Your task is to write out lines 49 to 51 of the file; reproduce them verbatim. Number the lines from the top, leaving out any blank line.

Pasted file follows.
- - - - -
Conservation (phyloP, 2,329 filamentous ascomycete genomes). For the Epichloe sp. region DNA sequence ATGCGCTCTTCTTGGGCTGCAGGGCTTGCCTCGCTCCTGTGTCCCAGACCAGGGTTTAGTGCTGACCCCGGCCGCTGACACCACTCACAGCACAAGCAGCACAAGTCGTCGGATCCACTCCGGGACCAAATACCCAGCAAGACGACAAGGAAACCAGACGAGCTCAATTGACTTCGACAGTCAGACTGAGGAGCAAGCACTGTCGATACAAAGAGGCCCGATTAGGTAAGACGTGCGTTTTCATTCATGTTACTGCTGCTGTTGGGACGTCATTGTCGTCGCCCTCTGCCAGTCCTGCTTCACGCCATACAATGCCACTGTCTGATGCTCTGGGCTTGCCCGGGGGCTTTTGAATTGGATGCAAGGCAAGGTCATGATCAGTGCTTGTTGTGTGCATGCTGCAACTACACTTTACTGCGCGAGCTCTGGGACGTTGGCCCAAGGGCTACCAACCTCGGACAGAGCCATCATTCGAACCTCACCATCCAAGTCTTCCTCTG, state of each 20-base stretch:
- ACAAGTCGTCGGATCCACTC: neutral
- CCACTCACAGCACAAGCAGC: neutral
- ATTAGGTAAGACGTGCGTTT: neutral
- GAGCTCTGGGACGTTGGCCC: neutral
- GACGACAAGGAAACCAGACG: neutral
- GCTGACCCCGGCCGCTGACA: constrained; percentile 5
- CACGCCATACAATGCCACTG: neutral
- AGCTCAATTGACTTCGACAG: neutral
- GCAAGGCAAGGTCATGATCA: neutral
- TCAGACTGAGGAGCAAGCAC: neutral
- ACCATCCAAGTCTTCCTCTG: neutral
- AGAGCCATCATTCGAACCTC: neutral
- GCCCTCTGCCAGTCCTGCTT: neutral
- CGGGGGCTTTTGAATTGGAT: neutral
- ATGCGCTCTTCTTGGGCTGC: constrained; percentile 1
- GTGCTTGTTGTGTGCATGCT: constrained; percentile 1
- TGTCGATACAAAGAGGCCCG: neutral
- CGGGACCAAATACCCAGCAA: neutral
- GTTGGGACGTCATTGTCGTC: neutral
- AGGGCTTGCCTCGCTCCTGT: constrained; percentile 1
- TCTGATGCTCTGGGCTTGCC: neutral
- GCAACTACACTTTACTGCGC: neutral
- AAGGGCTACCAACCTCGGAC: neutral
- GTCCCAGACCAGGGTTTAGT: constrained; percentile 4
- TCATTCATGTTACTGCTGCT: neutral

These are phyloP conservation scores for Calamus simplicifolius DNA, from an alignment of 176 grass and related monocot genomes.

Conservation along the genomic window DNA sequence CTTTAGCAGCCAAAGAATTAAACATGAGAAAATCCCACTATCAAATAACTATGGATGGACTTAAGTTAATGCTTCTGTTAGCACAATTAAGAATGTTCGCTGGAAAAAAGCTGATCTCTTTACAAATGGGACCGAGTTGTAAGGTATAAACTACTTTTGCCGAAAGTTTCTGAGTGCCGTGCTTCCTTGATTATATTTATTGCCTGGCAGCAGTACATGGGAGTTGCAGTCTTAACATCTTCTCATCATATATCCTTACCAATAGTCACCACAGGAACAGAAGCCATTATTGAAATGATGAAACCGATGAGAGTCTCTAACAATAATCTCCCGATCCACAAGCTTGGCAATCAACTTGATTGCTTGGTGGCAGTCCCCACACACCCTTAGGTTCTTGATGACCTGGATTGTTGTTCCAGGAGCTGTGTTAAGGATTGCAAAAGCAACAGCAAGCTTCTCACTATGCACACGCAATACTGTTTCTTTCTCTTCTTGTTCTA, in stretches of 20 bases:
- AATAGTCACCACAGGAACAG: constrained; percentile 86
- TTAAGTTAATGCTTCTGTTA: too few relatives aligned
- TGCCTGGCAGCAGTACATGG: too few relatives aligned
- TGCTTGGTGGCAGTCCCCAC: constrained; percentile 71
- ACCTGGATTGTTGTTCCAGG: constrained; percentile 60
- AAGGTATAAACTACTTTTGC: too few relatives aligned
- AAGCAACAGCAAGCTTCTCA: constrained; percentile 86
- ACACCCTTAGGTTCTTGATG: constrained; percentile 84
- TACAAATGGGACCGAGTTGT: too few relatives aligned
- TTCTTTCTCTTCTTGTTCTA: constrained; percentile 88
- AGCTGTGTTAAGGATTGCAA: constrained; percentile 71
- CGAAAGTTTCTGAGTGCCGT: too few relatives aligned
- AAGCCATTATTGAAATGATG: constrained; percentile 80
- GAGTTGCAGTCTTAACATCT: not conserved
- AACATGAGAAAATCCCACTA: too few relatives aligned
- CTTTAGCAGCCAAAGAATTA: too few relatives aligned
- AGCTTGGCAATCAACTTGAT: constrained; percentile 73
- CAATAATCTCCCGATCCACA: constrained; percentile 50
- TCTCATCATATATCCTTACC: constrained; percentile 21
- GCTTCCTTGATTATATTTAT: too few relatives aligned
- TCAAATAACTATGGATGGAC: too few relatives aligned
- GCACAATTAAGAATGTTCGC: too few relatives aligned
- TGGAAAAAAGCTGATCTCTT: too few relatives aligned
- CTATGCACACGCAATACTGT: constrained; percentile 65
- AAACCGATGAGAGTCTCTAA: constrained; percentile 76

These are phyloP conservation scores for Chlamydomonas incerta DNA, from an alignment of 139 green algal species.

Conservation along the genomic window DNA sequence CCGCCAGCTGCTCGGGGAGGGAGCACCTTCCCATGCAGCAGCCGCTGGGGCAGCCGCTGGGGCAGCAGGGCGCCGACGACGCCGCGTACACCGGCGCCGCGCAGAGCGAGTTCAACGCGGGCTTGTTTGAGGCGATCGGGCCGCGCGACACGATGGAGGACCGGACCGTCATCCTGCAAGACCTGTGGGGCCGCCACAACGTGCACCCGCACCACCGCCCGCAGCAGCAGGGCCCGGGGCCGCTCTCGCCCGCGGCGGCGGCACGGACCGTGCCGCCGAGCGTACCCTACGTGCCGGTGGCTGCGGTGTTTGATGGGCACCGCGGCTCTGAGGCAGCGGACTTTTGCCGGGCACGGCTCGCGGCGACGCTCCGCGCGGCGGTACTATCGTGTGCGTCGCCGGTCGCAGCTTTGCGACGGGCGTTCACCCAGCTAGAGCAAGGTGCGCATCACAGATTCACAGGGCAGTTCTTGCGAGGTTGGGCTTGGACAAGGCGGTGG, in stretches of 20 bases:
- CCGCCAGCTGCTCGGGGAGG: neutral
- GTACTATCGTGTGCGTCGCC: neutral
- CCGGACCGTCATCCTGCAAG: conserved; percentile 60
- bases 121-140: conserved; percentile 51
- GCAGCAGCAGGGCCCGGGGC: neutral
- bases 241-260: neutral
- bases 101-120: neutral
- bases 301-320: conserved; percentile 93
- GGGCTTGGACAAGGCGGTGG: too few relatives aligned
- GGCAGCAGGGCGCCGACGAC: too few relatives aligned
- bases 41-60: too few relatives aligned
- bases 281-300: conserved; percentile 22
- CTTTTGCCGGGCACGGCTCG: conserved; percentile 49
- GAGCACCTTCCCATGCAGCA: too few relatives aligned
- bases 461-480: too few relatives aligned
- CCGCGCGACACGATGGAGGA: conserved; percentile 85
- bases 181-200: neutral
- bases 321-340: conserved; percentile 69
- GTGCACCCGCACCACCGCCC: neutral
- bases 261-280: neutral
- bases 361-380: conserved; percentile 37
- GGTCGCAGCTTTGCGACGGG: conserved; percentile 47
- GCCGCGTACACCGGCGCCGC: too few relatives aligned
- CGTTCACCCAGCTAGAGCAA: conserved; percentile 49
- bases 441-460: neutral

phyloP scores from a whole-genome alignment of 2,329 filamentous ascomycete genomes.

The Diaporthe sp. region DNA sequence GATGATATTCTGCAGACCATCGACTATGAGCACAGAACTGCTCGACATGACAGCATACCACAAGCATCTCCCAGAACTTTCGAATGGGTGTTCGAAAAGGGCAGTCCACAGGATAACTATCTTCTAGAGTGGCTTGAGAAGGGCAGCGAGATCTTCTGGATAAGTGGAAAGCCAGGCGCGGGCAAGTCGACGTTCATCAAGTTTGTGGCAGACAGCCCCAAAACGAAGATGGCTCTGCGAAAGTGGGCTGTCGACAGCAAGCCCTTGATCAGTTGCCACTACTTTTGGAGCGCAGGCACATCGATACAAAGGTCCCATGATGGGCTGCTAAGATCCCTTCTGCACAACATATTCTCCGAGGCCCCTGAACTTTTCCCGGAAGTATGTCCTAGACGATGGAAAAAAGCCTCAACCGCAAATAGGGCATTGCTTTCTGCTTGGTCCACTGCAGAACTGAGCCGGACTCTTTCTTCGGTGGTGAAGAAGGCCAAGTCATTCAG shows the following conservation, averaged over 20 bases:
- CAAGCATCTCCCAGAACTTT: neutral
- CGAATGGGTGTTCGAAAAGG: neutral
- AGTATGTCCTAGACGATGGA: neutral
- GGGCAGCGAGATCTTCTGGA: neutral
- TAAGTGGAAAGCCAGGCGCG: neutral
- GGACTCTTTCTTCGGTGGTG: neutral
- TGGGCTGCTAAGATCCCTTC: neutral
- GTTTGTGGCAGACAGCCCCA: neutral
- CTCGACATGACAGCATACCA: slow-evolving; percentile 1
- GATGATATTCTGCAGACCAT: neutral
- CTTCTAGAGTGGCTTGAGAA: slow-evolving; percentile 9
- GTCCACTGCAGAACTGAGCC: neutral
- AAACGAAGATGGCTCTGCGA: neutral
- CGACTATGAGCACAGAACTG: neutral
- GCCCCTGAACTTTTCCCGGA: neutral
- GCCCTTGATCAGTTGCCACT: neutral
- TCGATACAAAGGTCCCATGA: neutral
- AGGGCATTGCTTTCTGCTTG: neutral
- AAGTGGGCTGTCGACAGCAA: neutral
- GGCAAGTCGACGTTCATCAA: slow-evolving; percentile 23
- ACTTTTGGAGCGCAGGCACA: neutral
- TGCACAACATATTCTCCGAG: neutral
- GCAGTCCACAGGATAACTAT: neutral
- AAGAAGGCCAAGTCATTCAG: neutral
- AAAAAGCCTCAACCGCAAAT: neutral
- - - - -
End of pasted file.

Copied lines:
- TCAAATAACTATGGATGGAC: too few relatives aligned
- GCACAATTAAGAATGTTCGC: too few relatives aligned
- TGGAAAAAAGCTGATCTCTT: too few relatives aligned